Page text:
Welcome to Writing Tip Wednesdays, where I post (you guessed it) tips on writing every Wednesday at 5:00 PM ET. This week’s topic:


So you’ve done it. You’ve successfully bled your writing onto hundreds of pages. You’ve somehow gotten the attention of a publisher. He’s given you a proposal deadline. You’re ready. You’ve trained for this. You’ve lived for this. You’ve dreamed of this. And now….now…

You’re totally not ready.

You know the deadline and suddenly every negative thought you’ve ever pushed past is back. …Which may look a little something like this:

Ross from Friends looking nervous

But wait, this is supposed to be a good thing, right? Well, getting published is. But often when we are presented with the possibility of realizing our dreams, it can be overwhelming. So how do we combat that? Well, first, we have to address some questions…

Important, Though Unpleasant, Questions and Fears:

What if I fail? What if they reject my proposal? I’ll have gotten my hopes up for nothing. I can’t take another rejection.

The Realistic Positives:

  • There is more than one publisher in the world, and therefore so many other people you can send your proposal to if this one doesn’t work out


  • You can go to writing conferences and pitch your work to a literary agent. If they like your work, you can often bypass this process altogether, and just send them the first 30 or 50 pages of your work (or however many pages that particular agent requests from you)


  • Famous authors like Patrick Rothfuss and J.K. Rowling were rejected so many times, yet they eventually made it. And do you know why? The power of persistence. The reality is that rejection often means you are one step closer to getting published—it is, unfortunately, usually part of the game! But if actors gave up every time they got rejected, they would never be in another play again—and it’s the same with writers. We must keep getting rejected if we hope to eventually get the best part! Er…get published!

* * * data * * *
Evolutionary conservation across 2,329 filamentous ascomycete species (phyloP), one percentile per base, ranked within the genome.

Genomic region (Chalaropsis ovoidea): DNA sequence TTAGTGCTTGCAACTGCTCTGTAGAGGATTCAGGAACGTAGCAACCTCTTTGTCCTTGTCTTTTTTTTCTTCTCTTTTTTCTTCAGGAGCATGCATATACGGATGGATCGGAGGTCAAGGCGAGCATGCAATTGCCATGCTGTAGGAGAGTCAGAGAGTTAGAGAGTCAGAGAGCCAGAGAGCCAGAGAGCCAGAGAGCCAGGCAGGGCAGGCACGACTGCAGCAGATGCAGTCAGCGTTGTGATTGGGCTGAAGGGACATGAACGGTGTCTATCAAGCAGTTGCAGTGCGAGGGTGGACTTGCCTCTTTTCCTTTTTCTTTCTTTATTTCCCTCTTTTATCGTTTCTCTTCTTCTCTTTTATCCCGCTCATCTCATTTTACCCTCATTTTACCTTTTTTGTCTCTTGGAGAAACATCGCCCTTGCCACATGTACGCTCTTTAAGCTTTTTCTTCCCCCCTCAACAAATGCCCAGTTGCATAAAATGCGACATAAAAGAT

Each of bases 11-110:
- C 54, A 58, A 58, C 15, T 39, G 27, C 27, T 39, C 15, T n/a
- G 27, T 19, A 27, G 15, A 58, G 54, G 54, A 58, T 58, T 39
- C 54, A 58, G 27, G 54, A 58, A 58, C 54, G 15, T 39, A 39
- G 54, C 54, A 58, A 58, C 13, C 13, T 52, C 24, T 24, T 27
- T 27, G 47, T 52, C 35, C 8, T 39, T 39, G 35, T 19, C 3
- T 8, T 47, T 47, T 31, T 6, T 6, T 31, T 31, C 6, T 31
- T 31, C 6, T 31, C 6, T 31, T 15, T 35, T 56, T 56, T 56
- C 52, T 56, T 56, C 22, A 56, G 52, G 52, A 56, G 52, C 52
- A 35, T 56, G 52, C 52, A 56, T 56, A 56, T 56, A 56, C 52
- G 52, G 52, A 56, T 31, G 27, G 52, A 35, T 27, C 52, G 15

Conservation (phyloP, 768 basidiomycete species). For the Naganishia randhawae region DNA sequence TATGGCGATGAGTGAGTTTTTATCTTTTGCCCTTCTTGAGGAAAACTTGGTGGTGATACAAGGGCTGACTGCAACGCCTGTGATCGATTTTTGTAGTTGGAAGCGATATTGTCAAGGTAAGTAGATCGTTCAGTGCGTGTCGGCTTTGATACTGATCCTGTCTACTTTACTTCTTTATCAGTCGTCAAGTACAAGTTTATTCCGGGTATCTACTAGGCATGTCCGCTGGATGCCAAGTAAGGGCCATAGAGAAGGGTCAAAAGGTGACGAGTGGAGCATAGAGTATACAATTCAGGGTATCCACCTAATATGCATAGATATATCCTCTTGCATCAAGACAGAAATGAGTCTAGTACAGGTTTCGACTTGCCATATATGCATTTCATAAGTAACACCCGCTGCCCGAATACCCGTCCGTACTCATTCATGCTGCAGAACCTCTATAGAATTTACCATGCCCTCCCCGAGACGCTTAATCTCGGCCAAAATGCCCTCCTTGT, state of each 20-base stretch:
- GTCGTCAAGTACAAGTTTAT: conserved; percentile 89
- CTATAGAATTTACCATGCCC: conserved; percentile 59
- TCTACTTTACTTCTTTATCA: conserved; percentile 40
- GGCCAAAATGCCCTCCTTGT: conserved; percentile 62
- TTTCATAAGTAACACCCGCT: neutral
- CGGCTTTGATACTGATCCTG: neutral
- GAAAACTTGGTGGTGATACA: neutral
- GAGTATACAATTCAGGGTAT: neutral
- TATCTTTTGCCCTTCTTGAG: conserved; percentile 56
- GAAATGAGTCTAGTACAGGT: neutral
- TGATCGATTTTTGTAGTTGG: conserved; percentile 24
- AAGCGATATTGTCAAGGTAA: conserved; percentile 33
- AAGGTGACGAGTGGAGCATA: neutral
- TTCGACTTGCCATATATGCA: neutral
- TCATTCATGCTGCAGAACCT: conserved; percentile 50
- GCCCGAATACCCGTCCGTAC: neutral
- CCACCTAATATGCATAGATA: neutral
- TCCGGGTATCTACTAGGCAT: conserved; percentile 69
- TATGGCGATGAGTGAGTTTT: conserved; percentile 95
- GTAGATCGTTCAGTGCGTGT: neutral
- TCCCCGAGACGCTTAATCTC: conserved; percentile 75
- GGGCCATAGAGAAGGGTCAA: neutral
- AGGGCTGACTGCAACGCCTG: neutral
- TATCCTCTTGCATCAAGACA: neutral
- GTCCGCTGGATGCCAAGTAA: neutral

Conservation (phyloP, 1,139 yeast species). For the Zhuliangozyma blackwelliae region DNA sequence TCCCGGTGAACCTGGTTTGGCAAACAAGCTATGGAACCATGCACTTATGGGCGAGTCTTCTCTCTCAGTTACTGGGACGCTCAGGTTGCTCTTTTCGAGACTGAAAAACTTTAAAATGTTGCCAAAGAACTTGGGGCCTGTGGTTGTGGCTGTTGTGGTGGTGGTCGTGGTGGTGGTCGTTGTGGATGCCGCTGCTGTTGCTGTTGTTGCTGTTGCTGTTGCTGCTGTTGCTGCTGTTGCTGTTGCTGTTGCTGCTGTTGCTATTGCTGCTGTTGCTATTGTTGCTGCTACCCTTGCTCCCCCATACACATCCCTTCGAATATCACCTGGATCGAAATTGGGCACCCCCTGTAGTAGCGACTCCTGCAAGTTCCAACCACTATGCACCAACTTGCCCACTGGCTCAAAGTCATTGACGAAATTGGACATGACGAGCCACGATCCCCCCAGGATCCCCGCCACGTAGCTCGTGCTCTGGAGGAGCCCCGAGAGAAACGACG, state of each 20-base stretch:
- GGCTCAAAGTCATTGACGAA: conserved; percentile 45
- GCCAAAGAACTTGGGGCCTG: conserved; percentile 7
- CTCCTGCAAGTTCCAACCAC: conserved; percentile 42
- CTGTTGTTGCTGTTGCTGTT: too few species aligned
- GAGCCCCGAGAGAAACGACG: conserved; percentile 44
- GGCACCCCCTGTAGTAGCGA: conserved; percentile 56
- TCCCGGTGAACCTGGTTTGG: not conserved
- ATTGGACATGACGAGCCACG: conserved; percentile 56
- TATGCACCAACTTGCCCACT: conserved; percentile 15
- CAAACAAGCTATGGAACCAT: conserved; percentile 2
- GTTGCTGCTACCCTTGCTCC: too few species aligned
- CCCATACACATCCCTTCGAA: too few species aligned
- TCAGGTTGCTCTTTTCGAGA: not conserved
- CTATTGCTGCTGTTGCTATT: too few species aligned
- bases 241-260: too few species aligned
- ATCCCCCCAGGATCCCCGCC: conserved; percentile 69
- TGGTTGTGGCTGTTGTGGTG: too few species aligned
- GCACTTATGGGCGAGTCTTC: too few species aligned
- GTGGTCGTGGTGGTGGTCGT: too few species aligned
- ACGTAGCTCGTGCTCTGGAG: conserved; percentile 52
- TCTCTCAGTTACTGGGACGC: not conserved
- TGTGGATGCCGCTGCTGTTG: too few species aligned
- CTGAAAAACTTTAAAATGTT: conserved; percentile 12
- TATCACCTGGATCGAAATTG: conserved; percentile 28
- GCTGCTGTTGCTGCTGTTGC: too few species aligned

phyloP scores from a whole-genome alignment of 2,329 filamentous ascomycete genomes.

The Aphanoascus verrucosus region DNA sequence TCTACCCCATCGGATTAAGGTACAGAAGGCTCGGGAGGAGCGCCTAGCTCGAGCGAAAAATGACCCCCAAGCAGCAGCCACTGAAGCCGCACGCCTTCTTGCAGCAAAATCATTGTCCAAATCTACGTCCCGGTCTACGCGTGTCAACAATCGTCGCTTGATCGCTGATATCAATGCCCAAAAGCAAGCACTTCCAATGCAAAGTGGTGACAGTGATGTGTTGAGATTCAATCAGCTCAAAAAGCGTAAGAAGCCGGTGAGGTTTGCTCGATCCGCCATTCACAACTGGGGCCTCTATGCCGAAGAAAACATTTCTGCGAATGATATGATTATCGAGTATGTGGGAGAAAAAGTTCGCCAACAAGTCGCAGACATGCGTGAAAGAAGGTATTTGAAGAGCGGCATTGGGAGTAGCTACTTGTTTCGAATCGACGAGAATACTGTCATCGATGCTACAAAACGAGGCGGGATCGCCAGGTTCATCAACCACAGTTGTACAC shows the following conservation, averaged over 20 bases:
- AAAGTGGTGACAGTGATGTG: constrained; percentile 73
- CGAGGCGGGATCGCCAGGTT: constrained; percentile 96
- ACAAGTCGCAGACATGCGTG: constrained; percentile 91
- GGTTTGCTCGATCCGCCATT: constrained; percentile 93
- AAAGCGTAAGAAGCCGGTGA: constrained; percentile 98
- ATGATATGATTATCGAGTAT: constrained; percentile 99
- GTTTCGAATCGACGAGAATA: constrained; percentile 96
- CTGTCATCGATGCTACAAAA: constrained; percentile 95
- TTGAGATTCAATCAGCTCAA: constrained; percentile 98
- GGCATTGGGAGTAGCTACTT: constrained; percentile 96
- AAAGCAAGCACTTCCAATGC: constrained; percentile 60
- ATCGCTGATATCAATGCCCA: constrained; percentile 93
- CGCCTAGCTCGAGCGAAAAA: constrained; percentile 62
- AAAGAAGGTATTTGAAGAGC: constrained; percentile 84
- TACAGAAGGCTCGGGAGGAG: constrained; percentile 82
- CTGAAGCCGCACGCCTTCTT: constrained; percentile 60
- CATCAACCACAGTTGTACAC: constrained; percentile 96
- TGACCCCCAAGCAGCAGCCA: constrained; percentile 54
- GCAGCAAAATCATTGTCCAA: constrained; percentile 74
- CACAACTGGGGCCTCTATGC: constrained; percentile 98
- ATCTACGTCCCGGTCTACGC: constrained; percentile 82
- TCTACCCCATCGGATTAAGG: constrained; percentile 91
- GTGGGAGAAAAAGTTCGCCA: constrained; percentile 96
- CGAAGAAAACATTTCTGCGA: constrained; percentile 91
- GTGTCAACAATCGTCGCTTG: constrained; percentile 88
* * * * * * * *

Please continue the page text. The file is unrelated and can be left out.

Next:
• If you have writing in you, and feel like you were born to write, there is no danger in “getting your hopes up for nothing.” If you feel this way, you will continue to feel this way, because you have likely felt this way since you were a child. If writing is what you are meant to do, so what if you get let down once in a while? You will feel the sadness, craft a story out of it, and continue feeling the need to write once it passes. Don’t worry about having your hopes dashed. You are a writer. There will always be hope.

The great thing is that if you are given the opportunity to write on the to-be-published level, all you have to do is continue doing what you already were doing: writing.

So, really, there is no huge change apart from the fact that now, instead of dreaming of where your writing might get published, you know where it might be published. In the meantime, your habit stays the same: you write.

The next time you are worried about the possibility of success, remember: all you have to do is persist, and continue to write. And if you need a light refresher, you can read up on How to Write Often and Not Burn Out. Because remember—persisting is the key to being a successful writer. So go on. Dare to hope. Dare to dream. And dare to face reality: the reality that soon you could be a published writer.

And, in the meantime, write.

With Grace,

Alyssa Grace Moore

You can also find Alyssa on Twitter: @alyssagracem

Use #writetipwed for all Writing Tip Wednesday posts


  1. Very inspirational! I’m definitely glad I saw this! I’m a writer myself and this is exactly what I needed to see. Short, sweet and to the point — that is to say you didnt go off on a spiel on some totally unrelated subject and try to tie it in to try and make yourself sound more intelligent (I come across that a lot.) Thank you Grace!!!!!

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